Enhanced risk of severe thunderstorms is forecasted this afternoon and evening across northeastern Kansas, southeastern Nebraska, northwestern Missouri, and southwestern Iowa. Threats include a few strong tornadoes, isolated very large hail, and isolated wind damage. Additional severe storms are expected farther south into Arkansas, eastern Oklahoma, and northeast Texas.

Locations:

  • Primary Area: Northeast KS, southeast NE, northwest MO, southwest IA.
  • Secondary Area: Arkansas, eastern Oklahoma, northeast Texas.

Threats:

  • Tornadoes: Including a couple of strong tornadoes in the primary area.
  • Large Hail: Isolated very large hail greater than 2 inches in diameter.
  • Wind Damage: Isolated damaging wind gusts, particularly if storms organize into line segments.

Timing:

  • Peak Activity: Main risk this afternoon and evening.

Discussion

  • Weather Patterns: A complex surface pattern features a cyclone in northern Kansas with a trailing dryline/Pacific front extending into western Oklahoma. A warm front extends from eastern Oklahoma into eastern Kansas. Current storms along the warm front in eastern Oklahoma are showing wind damage and tornado activity.
  • Atmospheric Dynamics:
    • Moisture and Instability: The warm sector across central Kansas is undisturbed, supporting storm development. Assuming sufficient atmospheric recovery post-rain, northeastern Kansas and southeastern Nebraska could see tornadic supercells by this afternoon/evening. Further south, the atmosphere is recovering quickly ahead of the dryline, and it is likely we’ll see another round of storms in an strongly to extremely unstable airmass.
    • Wind Shear: Effective bulk shear exceeding 50 kt and effective storm-relative helicity (SRH) of 200-300 m²/s² will support rotating updrafts and the potential for strong tornadoes. Similar ingredients are in place further south, but storm development is more uncertain.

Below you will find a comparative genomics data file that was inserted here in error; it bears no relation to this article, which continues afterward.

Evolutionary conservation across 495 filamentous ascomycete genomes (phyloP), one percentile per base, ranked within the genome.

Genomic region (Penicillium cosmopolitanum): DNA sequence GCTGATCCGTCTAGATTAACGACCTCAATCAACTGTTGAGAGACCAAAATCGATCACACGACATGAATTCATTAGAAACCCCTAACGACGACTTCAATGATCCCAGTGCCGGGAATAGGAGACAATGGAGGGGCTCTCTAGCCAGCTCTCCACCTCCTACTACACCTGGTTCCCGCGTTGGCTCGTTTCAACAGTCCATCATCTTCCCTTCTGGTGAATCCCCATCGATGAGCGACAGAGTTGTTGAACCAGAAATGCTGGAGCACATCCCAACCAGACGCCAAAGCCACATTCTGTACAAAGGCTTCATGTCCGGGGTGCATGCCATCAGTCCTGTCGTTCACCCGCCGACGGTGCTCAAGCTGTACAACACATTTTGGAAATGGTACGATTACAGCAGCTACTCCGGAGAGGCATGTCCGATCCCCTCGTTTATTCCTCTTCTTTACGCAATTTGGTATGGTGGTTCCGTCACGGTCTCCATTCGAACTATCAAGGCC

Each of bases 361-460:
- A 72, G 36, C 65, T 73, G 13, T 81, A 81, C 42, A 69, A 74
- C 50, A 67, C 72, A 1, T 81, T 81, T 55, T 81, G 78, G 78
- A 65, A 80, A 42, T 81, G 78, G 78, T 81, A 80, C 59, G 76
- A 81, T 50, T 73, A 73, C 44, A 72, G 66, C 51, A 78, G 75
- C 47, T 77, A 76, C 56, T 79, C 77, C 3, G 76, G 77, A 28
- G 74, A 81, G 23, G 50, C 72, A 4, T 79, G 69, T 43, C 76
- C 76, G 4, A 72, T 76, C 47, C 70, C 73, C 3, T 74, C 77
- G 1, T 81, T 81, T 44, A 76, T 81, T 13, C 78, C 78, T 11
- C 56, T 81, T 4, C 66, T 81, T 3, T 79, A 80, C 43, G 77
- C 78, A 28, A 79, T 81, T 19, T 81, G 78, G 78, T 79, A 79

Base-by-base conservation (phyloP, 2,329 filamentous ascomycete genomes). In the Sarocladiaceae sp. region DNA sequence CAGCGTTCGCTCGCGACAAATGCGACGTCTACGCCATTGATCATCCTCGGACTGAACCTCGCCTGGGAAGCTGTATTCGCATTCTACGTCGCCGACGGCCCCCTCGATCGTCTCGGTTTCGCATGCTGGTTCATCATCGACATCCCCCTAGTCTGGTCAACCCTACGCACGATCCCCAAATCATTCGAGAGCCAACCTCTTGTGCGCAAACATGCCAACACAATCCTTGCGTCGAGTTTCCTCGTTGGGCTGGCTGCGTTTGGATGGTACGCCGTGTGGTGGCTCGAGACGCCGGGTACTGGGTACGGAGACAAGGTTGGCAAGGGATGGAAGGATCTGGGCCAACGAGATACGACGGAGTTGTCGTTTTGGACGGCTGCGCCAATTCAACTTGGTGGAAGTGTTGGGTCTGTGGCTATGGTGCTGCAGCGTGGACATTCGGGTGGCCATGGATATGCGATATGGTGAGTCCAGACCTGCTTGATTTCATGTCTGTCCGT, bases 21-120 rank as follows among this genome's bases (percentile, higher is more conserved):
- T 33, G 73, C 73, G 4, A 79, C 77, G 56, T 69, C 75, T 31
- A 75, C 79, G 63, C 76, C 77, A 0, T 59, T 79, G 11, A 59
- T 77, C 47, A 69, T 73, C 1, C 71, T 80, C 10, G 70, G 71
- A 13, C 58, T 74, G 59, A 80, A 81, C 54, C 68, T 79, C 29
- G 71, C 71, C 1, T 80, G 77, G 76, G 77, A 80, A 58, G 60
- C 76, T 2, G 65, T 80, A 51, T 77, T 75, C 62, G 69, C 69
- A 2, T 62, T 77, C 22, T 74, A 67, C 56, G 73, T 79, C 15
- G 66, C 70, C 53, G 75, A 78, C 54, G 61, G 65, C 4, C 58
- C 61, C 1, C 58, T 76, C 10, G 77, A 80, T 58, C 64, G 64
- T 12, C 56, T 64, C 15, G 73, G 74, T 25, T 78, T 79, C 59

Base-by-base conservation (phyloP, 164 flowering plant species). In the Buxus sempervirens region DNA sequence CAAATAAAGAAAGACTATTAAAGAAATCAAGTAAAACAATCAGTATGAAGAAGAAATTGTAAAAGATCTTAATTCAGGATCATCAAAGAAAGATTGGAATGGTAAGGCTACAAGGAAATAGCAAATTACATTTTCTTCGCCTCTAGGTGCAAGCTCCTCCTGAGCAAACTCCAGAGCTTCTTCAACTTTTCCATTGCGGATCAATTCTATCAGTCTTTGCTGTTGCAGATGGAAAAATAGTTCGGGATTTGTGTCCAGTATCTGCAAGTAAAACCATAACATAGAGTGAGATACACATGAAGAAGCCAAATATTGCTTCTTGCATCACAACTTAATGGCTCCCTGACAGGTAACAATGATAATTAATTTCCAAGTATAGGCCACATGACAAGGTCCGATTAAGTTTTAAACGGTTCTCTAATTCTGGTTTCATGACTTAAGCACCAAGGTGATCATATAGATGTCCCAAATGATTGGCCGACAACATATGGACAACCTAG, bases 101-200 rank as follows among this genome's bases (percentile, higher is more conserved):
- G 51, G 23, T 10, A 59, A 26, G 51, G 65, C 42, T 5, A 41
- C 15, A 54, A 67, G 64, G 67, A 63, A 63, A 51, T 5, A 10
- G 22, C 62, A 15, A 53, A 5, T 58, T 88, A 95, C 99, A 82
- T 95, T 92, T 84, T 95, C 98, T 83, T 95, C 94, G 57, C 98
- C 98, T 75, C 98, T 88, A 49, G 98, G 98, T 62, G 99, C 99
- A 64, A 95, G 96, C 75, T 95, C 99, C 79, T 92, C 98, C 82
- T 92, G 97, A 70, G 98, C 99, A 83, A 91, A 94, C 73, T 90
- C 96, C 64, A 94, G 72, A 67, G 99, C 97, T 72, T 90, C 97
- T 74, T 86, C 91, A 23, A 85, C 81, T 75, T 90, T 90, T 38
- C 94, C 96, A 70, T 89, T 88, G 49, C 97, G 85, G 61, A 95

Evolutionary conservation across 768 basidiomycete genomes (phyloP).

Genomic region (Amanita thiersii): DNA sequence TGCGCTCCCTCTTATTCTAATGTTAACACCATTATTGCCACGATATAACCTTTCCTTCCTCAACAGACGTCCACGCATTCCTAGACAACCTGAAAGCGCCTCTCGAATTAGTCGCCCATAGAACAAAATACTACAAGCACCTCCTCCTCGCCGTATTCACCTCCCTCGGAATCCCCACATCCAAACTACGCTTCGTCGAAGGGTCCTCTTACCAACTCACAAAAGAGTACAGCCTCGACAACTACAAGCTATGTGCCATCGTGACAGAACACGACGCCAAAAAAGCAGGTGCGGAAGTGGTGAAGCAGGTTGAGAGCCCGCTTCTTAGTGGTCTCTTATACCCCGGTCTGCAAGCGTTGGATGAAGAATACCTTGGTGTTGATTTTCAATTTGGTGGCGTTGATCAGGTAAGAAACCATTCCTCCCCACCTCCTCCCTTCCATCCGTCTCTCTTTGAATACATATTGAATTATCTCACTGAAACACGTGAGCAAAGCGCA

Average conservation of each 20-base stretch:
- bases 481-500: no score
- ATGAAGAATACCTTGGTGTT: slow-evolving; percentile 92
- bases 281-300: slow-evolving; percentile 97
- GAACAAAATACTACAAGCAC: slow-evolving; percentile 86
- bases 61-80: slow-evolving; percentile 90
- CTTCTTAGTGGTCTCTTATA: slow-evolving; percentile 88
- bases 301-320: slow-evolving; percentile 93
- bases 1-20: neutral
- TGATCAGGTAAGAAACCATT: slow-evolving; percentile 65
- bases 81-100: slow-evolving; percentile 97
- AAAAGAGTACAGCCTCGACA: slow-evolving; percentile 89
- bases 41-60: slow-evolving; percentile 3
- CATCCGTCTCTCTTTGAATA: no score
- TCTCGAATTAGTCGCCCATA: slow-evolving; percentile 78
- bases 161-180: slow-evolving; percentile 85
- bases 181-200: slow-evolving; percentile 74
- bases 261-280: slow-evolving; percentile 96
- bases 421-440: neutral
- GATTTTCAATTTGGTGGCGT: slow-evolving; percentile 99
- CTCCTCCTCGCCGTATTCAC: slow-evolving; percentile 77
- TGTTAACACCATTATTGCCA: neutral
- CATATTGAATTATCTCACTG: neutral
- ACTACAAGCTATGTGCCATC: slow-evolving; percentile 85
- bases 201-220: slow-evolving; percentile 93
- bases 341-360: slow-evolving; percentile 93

• Storm Development: Convective initiation is likely along the dryline from Eastern Nebraska/Northeastern Kansas down to Northeast Texas. These storms will spread northeast in time.

Technical Storm Discussion

In the mid-afternoon, storms should form from Eastern Nebraska down into Northeastern Kansas. Here, the environment is favorable for tornadoes if you can get a robust supercell. That could be an issue given crowded storm modes and likely frequent interactions — but the south/east end of development should still be a favored location.
Further south, from SE Kansas into Eastern Oklahoma, the dryline should light up by the late afternoon in a particularly explosive environment. With ample 3CAPE, strong effective SRH, and moderate wind shear, this location is a favored location for intense supercells with an associated huge hail and tornado risk.
A look at the environment in the southern target reveals a really favorable environment for even a strong tornado — but the limitations on this will be storm mode, and a more subsident airmass aloft. This may temper overall updraft strength even with strong to extreme instability. Still the low LCLs have this author concerned that today could be sneaky robust in Eastern Oklahoma and SE Kansas given the intense focus to the north.